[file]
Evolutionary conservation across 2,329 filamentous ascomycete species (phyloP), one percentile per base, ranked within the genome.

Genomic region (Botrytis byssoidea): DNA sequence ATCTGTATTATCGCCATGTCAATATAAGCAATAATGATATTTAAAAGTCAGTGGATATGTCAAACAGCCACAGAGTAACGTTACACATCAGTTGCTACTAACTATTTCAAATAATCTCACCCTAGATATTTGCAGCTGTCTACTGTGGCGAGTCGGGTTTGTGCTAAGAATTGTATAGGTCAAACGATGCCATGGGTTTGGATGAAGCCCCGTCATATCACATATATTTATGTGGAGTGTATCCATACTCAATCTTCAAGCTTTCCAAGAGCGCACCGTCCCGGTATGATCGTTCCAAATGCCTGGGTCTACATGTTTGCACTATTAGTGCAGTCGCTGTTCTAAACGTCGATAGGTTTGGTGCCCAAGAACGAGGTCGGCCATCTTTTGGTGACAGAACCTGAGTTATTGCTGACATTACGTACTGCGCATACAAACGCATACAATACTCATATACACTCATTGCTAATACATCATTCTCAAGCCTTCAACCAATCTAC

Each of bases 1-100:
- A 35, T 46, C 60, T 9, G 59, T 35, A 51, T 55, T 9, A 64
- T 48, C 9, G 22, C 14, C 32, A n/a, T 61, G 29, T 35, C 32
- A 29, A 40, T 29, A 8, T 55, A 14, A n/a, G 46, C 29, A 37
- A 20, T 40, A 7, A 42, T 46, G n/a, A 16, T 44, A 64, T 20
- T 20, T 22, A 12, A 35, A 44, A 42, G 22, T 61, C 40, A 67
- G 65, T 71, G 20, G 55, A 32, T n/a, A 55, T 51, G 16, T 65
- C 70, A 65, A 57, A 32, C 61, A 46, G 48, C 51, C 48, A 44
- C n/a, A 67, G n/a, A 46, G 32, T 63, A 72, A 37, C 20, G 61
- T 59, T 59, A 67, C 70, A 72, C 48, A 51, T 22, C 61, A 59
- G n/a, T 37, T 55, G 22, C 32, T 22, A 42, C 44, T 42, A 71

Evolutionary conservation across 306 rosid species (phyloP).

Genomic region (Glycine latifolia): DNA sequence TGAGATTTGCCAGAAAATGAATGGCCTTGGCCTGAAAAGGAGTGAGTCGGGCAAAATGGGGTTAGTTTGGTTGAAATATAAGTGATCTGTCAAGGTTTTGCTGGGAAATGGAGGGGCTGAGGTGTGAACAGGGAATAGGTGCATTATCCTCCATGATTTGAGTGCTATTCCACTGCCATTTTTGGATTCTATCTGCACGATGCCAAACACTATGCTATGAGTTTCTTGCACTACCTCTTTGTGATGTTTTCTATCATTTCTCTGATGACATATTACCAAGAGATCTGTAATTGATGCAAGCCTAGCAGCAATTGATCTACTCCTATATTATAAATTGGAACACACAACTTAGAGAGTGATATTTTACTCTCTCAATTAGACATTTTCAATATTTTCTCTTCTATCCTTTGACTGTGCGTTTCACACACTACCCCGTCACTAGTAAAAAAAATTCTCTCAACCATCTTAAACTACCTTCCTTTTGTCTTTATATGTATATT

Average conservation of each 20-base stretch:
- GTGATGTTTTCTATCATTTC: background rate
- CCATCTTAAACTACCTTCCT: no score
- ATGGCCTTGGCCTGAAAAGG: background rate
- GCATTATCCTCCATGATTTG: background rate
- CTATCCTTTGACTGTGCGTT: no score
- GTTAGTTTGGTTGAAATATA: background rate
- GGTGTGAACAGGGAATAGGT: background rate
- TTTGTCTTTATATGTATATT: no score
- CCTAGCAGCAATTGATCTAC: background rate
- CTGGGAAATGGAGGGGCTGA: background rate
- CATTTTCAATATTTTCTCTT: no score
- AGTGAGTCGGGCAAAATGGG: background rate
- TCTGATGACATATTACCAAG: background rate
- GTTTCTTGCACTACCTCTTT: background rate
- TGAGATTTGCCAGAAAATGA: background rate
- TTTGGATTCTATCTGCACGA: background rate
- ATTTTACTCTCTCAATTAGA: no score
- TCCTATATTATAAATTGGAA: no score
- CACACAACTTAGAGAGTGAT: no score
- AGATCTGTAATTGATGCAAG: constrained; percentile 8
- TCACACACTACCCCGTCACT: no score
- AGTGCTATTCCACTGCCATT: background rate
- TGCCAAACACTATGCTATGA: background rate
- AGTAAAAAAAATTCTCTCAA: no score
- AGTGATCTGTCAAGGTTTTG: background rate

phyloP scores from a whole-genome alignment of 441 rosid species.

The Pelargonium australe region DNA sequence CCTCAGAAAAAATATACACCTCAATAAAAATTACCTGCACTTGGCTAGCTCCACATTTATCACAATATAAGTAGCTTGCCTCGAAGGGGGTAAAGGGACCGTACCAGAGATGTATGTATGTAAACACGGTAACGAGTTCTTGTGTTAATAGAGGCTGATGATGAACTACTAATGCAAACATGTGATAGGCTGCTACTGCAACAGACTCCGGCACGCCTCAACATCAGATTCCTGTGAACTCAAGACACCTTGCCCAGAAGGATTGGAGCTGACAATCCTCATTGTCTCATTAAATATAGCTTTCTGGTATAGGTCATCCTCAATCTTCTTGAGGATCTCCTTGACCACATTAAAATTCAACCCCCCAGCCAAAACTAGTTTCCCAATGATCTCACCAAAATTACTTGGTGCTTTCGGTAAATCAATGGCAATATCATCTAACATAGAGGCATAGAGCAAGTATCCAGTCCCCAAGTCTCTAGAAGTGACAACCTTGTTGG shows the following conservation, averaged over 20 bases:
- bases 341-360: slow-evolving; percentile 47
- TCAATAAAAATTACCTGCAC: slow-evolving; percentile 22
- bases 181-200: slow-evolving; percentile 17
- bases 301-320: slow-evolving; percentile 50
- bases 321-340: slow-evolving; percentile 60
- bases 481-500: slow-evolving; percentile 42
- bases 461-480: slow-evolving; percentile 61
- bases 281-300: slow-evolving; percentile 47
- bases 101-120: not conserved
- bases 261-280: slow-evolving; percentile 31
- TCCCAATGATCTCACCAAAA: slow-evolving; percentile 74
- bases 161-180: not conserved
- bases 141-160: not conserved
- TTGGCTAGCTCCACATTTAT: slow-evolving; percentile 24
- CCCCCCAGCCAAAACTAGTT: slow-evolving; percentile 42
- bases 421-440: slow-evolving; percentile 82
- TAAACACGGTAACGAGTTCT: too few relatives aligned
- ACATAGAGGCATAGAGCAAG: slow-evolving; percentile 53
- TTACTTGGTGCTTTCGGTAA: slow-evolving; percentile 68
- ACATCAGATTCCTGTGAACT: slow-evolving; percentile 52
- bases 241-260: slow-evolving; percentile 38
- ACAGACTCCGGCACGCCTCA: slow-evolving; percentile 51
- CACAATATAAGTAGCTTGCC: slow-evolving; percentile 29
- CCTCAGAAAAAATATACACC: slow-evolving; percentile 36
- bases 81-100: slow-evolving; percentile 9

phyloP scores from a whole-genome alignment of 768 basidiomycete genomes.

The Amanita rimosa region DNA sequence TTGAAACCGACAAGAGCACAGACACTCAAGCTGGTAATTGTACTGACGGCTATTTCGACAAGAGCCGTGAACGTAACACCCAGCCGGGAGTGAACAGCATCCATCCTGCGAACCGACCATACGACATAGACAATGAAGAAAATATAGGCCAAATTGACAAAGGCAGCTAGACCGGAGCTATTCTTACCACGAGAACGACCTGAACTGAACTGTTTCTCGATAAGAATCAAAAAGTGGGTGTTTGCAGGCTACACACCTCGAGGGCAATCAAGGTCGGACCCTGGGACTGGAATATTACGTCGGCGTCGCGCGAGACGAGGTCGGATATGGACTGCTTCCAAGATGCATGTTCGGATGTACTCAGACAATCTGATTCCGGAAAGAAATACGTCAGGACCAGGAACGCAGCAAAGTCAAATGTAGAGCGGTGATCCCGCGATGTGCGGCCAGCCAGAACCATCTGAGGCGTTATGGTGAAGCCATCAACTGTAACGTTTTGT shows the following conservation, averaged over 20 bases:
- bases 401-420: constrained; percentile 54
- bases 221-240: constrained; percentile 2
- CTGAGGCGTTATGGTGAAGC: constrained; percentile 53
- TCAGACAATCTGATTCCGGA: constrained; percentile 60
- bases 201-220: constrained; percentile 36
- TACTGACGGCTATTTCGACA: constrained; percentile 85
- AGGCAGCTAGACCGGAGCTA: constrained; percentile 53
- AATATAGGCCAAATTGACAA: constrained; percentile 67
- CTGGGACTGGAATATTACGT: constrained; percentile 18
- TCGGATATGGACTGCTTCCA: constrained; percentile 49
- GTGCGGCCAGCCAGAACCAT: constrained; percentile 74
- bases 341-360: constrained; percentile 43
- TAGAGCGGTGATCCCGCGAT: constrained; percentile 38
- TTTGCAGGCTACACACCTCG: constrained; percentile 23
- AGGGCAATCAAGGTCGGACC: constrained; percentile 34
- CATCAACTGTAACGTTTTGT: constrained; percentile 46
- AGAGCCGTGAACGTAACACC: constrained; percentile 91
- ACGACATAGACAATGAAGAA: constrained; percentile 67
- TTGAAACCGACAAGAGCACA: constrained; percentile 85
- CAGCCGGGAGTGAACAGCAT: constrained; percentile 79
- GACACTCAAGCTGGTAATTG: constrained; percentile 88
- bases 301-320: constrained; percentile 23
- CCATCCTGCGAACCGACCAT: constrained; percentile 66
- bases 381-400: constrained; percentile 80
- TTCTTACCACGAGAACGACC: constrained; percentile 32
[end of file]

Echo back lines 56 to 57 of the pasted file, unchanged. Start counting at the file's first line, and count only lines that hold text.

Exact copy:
- bases 141-160: not conserved
- TTGGCTAGCTCCACATTTAT: slow-evolving; percentile 24